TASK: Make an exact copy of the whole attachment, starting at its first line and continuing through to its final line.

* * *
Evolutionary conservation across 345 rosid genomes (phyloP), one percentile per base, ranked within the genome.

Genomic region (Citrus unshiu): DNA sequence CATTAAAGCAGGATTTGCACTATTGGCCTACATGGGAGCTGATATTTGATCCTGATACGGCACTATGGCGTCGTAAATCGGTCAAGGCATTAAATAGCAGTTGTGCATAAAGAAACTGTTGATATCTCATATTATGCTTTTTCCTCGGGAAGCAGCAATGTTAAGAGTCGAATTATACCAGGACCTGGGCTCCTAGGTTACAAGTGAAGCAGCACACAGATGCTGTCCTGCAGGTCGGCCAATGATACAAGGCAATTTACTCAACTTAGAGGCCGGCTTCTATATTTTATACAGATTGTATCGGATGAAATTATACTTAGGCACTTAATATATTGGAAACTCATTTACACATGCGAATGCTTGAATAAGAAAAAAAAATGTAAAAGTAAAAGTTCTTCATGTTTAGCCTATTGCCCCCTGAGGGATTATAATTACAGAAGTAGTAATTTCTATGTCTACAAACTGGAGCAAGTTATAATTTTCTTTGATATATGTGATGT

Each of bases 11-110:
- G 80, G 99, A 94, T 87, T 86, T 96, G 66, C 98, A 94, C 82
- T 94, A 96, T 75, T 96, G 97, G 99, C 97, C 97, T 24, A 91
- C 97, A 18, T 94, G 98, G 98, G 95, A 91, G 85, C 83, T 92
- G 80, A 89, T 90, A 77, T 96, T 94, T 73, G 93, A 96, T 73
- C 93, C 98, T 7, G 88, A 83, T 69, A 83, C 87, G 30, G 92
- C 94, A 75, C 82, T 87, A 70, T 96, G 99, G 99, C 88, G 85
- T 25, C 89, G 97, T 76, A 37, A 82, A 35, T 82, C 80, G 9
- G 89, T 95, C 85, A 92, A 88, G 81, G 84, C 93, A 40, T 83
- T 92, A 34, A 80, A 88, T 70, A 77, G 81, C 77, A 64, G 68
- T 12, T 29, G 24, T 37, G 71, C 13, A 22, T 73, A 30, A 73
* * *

Evolutionary conservation across 345 rosid genomes (phyloP), one percentile per base, ranked within the genome.

Genomic region (Citrus unshiu): DNA sequence CATTAAAGCAGGATTTGCACTATTGGCCTACATGGGAGCTGATATTTGATCCTGATACGGCACTATGGCGTCGTAAATCGGTCAAGGCATTAAATAGCAGTTGTGCATAAAGAAACTGTTGATATCTCATATTATGCTTTTTCCTCGGGAAGCAGCAATGTTAAGAGTCGAATTATACCAGGACCTGGGCTCCTAGGTTACAAGTGAAGCAGCACACAGATGCTGTCCTGCAGGTCGGCCAATGATACAAGGCAATTTACTCAACTTAGAGGCCGGCTTCTATATTTTATACAGATTGTATCGGATGAAATTATACTTAGGCACTTAATATATTGGAAACTCATTTACACATGCGAATGCTTGAATAAGAAAAAAAAATGTAAAAGTAAAAGTTCTTCATGTTTAGCCTATTGCCCCCTGAGGGATTATAATTACAGAAGTAGTAATTTCTATGTCTACAAACTGGAGCAAGTTATAATTTTCTTTGATATATGTGATGT

Each of bases 11-110:
- G 80, G 99, A 94, T 87, T 86, T 96, G 66, C 98, A 94, C 82
- T 94, A 96, T 75, T 96, G 97, G 99, C 97, C 97, T 24, A 91
- C 97, A 18, T 94, G 98, G 98, G 95, A 91, G 85, C 83, T 92
- G 80, A 89, T 90, A 77, T 96, T 94, T 73, G 93, A 96, T 73
- C 93, C 98, T 7, G 88, A 83, T 69, A 83, C 87, G 30, G 92
- C 94, A 75, C 82, T 87, A 70, T 96, G 99, G 99, C 88, G 85
- T 25, C 89, G 97, T 76, A 37, A 82, A 35, T 82, C 80, G 9
- G 89, T 95, C 85, A 92, A 88, G 81, G 84, C 93, A 40, T 83
- T 92, A 34, A 80, A 88, T 70, A 77, G 81, C 77, A 64, G 68
- T 12, T 29, G 24, T 37, G 71, C 13, A 22, T 73, A 30, A 73